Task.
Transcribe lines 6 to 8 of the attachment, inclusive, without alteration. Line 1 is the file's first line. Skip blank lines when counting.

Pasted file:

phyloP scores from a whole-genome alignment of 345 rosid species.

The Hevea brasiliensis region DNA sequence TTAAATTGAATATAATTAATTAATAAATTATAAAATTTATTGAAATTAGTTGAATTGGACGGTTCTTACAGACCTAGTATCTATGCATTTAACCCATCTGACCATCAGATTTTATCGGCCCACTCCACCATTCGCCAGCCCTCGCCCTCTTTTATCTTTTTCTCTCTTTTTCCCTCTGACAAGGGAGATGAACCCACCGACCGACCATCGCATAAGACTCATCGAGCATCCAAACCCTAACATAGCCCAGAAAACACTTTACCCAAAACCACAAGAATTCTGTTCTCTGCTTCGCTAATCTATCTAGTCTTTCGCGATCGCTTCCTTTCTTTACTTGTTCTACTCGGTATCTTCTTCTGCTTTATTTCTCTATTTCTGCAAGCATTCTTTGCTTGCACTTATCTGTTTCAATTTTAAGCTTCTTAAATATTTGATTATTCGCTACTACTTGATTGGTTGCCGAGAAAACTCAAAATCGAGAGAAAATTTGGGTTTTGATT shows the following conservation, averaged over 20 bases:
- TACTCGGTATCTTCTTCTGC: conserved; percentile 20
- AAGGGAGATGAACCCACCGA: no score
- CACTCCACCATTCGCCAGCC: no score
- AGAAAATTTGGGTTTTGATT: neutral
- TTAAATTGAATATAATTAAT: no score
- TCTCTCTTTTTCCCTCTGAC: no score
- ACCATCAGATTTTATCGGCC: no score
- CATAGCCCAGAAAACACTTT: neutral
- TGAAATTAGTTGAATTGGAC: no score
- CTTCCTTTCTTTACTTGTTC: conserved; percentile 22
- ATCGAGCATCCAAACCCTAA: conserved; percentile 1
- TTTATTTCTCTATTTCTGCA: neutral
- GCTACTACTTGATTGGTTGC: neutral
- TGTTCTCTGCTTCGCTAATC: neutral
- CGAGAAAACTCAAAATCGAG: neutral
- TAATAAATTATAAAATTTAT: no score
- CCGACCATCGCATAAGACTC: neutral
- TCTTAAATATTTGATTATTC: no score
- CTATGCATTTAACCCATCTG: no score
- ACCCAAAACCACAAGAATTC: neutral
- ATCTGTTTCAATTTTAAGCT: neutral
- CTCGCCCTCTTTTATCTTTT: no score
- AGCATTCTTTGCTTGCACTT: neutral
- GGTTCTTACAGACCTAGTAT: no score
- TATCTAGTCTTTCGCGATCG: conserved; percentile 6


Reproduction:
- AGAAAATTTGGGTTTTGATT: neutral
- TTAAATTGAATATAATTAAT: no score
- TCTCTCTTTTTCCCTCTGAC: no score